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soxman
07-03-2006, 08:43 PM
I am in need of a stude engine for my 1966 cruiser. The problem i am having is whether or not to put in a 283 or a stude 259 or 289. I want to have some power under the hood. I live in Indiana and do not mind to travel as long as it is not over a two day drive (per work).I would apppreciate any and all feed backs with your opinions and views on this situation.

He Gone!
1963 R-1
1966 Cruiser

imported_n/a
07-03-2006, 08:55 PM
Since it is a 1966 model, I would suggest replacing it with the McKinnon- built type engine, since this is what the car was originally equipped with. Parts for those are readily available at reasonable prices, since they were produced in mass quantities for use in other makes besides Studebaker, such as Checker, GMC and Chevrolet.

PackardV8
07-03-2006, 09:10 PM
Usually, I am trying to talk people out of belly-button-engines in Studes. However, in your case, no good reason I can think of for putting a Stude in a 1966. It would lower the value. Horses for courses. If you plan to enter it in shows, look around for a date correct Chevy (McKinnon) 283. If you want bang for the buck, a 350 crate motor for $1495 or a 383 stroker for $1995 is the most horsepower for the money ever and no one can tell the difference if you dress it up with the old air cleaner and rocker covers.




PackardV8

N8N
07-03-2006, 09:11 PM
I would be sorely tempted to just drop in a GM crate engine, unless originality is a big deal for you. You didn't specify which transmission you have but at least the Flightomatic should be more than stout enough to hold up behind a warm 350. Yes, there are real advantages to a Studebaker engine, such as the bulletproof bottom end and incredibly stout blocks, but honestly, I'm not sure that they outweigh the pain in the butt factor of doing an engine swap when a more powerful bolt in is available.

Another option, albeit more expensive, would be to find a 327 or 302 and build it up for your application. I like that option because I like motors that like revs... Or you might be able to find a late model small block with not too many miles on it in a junkyard.

nate

--
55 Commander Starlight
62 Daytona hardtop
http://home.comcast.net/~njnagel

soxman
07-03-2006, 11:24 PM
I guess the Chevy powerplant is what would be easiest. Yes it does have a flightomatic tranny. Obviously a 283 will fit right in. Can I build up a 283 to get good horsepower or is a 327 or 350 a better way. I would put stock covers and air cleaner on (good idea). I guess to much trouble would be involved with trying to put a stude engine in it?

He Gone!
1963 R-1
1966 Cruiser

PackardV8
07-04-2006, 01:08 AM
Having built enough SBCs that I hope I never have to do another one, unless someone gives you a smaller version, go with the 350. They are actually less expensive to buy and build these days than the less common/older engines. They will also make much more torque in daily driving and handle the three-speed automatic much more easily.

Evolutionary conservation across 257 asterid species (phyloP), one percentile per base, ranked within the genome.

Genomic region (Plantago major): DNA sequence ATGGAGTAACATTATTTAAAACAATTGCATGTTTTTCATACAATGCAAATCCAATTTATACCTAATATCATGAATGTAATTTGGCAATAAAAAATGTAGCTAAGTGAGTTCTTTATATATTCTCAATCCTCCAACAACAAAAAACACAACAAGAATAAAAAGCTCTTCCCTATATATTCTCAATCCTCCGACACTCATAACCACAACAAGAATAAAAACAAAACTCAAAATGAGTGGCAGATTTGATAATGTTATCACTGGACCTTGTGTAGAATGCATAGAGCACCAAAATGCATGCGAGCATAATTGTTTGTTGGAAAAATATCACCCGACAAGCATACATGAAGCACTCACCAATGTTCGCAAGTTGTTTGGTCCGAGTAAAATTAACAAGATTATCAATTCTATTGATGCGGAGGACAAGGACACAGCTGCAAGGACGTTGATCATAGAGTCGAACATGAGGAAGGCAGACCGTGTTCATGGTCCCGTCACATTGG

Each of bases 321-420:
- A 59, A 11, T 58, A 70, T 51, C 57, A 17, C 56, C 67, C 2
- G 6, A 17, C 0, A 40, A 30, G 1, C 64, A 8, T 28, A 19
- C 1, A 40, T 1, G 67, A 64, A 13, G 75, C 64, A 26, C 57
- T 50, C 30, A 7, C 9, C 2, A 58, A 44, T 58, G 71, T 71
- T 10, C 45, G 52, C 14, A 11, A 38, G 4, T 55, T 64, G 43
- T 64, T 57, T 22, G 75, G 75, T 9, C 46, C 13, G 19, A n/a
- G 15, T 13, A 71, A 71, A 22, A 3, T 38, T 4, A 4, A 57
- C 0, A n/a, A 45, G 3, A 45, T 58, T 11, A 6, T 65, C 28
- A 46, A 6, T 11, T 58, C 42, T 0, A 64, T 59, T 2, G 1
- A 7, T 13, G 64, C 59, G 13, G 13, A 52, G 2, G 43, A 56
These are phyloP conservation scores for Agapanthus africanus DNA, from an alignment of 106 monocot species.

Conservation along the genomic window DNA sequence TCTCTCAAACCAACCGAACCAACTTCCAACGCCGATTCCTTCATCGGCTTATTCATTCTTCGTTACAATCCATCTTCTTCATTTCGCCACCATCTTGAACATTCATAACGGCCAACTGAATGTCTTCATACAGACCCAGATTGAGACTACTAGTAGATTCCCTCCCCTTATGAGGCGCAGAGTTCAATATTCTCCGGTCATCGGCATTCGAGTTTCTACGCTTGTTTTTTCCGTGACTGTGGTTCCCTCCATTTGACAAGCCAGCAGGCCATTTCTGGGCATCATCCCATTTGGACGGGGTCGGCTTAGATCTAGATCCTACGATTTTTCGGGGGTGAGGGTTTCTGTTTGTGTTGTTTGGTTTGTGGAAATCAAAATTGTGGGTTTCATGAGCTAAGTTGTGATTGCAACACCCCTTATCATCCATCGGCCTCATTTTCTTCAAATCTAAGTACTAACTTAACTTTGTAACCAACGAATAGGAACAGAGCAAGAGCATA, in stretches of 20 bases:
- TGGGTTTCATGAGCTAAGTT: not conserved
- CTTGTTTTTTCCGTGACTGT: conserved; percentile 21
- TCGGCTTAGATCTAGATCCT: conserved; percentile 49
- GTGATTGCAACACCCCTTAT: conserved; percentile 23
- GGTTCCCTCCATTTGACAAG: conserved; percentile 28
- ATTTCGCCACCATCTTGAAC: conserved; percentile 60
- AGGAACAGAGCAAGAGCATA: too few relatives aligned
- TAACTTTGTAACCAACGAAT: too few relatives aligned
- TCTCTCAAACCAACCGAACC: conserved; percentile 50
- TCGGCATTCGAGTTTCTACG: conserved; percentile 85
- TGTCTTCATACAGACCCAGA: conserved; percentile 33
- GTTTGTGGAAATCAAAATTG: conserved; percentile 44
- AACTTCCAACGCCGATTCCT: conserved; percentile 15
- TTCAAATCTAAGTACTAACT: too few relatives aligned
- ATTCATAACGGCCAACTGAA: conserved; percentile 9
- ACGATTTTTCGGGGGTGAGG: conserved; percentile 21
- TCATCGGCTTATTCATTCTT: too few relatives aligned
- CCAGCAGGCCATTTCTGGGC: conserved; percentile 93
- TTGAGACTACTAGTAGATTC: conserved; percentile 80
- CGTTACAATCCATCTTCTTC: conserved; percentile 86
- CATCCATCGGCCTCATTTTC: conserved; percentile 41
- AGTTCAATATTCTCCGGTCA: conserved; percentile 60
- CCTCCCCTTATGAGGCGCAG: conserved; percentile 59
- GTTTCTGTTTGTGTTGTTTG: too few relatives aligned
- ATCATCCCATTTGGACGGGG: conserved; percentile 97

You originally mentioned you wanted some power under the hood. Today, you can buy a 383 stroker for very little more than a stock 350. If you want, we can give you a guaranteed all-new parts 383 long block for $1850.

PackardV8

blackhawk
07-04-2006, 03:08 AM
I'd put a Studebaker V8 in it and never give a moments thought to putting in a Chevy. But that is just my bias and I have the engines already in hand so it is easy for me. I have a '65 that I am eventually going to put a Stude V8 into. I gave away the original 283 engine years ago. I like the way a Studebaker engine runs and sounds, and I can trust them. Just my opinion... Dale

pete
07-05-2006, 05:38 AM
well i have a 65 cruiser and yes the 289 was thought of but i just blonked a 600 holly carb on the 283 and its fine gives a bvit more ooof but i still like the stude motors more though

DEEPNHOCK
07-05-2006, 07:46 AM
This is an easy choice (to me anyways)..
Since the car was originally equipped with a 283 GM based engine, you can get a rebuilt long block 350 V8 engine (stock) and pick up 67 cubic inches worth of performance for real easy money. You can still prep it so it will look original. The money you save will then be available to detail and prep the engine compartment, or to add a/c or something like that. Discount Auto Parts has branches in Indiana that sell rebuilds dirt cheap. Shoot, Jasper Engines is in Indiana and they sell a 350 reman for $1900 exchange...and that is list price!
Their core charge is steep though, so keeping your serial numbers 'correct' will be a problem...(But if keeping serial numbers correct is an issue, you already have a problem;)) Swapping in a Stude block will take some work (probably a donor car) to get all the little pieces, and the car will slow down compared to what you have now, unless you spend money on hop up parts.
Just another opinion....
Jeff[8D]


quote:Originally posted by soxman

I am in need of a stude engine for my 1966 cruiser. The problem i am having is whether or not to put in a 283 or a stude 259 or 289. I want to have some power under the hood. I live in Indiana and do not mind to travel as long as it is not over a two day drive (per work).I would apppreciate any and all feed backs with your opinions and views on this situation.
He Gone!
1963 R-1
1966 Cruiser

41 Frank
07-05-2006, 08:08 AM
I have a complete 66 Cruiser for sale, excellent engine 283 and transmission (aut.) 58000 miles, drive home $700.00. E-mail me off forum if interested

gordr
07-05-2006, 01:16 PM
Like the others said, I'd stick with the Chevy family of engines in this case.

Best choice, IMHO, would be to have a good local engine shop rebuild the original 283 if you still have it. Then you will be "numbers-matching" if that should ever be significant, and it will be "stock" as far as judging goes at an SDC meet, again if that's important to you.